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Organized Immigrants Become Electricians

Oct 10, 2007
The local chapters of various United States labor unions in the electrical field can help you become an electrician through their expansive and highly organized apprenticeship programs. These programs have been around for many decades and have trained many thousands to become an electrician. Lets look at the International Brotherhood of Electrical Workers and see what they offer.

One innovative program in the Washington DC area is designed to reach out to members of the Hispanic community who want to become an electrician. Two advanced electrician apprenticeships, themselves bilingual Spanish speaking local community members are now mentors in the local chapters innovative pilot program that includes a course in English as a Second Language (ESL). This program is part of the help to local Spanish speaking residents who want to become an electrician.

Instructors and administrators at the George Meany Center of the DC-area National Labor College consulted with IBEW executives to initiate the program. Not only does the program help these residents in their efforts to become an electrician. It also opens up the door to another group of potential labor union members. While the program was actually the dream child of the IBEW national headquarters, DCs local 26, often the forerunner of many outreach programs, agreed to be the pilot area. These first bilingual become an electrician courses and apprenticeships began in 2004. Now theyre available in any of the IBEW local chapters.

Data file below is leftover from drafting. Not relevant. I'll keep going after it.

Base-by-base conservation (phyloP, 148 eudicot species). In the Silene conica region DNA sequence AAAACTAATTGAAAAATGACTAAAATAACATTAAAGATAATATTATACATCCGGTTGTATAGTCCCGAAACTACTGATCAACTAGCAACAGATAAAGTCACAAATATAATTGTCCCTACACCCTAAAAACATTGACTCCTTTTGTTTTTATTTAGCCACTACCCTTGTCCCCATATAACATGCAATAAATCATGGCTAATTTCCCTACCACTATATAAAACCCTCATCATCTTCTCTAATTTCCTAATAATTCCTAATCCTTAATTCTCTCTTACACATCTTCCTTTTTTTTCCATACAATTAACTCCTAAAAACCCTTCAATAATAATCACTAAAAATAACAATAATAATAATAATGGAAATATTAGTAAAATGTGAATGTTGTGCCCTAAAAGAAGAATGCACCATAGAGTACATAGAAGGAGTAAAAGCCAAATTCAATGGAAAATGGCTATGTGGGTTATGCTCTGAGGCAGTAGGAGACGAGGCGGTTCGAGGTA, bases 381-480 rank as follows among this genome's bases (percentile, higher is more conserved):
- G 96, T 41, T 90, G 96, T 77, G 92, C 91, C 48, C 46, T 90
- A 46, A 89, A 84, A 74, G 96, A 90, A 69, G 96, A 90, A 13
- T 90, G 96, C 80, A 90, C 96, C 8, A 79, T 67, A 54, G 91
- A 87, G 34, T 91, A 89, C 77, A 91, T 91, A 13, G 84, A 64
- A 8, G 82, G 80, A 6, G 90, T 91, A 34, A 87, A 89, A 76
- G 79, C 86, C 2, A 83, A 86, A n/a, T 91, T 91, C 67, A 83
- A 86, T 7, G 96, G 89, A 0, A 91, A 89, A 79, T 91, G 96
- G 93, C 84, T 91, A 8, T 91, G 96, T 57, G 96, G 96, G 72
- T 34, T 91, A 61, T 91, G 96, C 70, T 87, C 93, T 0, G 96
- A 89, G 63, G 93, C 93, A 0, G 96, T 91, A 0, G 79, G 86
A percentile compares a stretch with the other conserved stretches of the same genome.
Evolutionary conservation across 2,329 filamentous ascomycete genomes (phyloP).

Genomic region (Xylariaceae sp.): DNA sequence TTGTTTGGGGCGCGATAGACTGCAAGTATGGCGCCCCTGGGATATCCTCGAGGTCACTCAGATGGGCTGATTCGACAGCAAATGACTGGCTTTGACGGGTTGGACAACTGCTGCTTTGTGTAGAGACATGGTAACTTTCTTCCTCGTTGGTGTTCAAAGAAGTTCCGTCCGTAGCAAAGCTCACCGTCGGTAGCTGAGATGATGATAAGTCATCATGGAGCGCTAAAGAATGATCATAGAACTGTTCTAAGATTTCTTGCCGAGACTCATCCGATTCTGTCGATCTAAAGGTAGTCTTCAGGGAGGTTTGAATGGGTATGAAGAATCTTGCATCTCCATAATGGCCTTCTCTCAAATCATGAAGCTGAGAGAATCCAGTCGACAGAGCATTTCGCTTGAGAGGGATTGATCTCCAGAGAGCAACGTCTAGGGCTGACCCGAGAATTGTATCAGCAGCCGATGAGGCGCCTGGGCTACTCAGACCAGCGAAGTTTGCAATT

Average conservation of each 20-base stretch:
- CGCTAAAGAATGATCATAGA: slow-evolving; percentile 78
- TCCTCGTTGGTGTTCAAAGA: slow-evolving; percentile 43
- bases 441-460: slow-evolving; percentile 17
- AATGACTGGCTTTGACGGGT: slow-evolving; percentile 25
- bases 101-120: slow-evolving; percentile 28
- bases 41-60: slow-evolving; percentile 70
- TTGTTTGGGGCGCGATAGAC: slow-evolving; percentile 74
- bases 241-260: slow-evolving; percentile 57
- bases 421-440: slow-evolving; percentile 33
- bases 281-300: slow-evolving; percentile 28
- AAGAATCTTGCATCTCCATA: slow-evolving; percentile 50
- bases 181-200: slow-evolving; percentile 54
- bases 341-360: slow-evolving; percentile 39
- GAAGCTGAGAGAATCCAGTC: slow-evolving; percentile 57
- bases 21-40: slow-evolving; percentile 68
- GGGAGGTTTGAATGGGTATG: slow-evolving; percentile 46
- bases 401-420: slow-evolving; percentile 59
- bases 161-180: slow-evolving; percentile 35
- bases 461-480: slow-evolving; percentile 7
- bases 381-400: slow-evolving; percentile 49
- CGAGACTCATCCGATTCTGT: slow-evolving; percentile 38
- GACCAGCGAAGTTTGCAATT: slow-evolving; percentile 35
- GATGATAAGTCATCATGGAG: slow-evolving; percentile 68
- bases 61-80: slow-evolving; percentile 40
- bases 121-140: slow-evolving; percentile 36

The labor unions international president pointed out that the program is critical to the future of the union, calling it a creative response to growing the IBEW ranks and helping new residents in their efforts to become an electrician. He pointed out how the IBEW history was redolent with immigration training efforts in the past, bringing in immigrants from Ireland, Italy, Germany, Russia, Poland and many other countries.

Some executives acknowledged that some members and some chapters would find this program a hard sell, but that not helping these people become an electrician if they so desired would be sticking their heads in the sand. One trainer helping those who want to become an electrician pointed out that Hispanic workers have doubled their numbers in the ranks of the workforce in the last 25 years. Hispanic workers are now 15 percent of the U.S. work force. Helping them become an electrician not only helps the workers and their families. It could swell the ranks of IBEW and other labor unions by up to 15 percent. This is the kind of statistics that warms the hearts of those concerned about the demise of labor unions in the United States - and, in the meantime, theyre continual loss of influence and bargaining power.

What really brought home to Local 26 that they needed to implement this Hispanic program to help these workers become union electricians was the daily view of approximately one hundred Hispanic immigrants gathered a short distance up the street at a strip mall. Here they waited for non-union contractors to stop by and offer them construction jobs for non-union wages and benefits.
About the Author
James Cooper is a writer for http://www.electricianscareer.co.uk where you can learn to become an electrician
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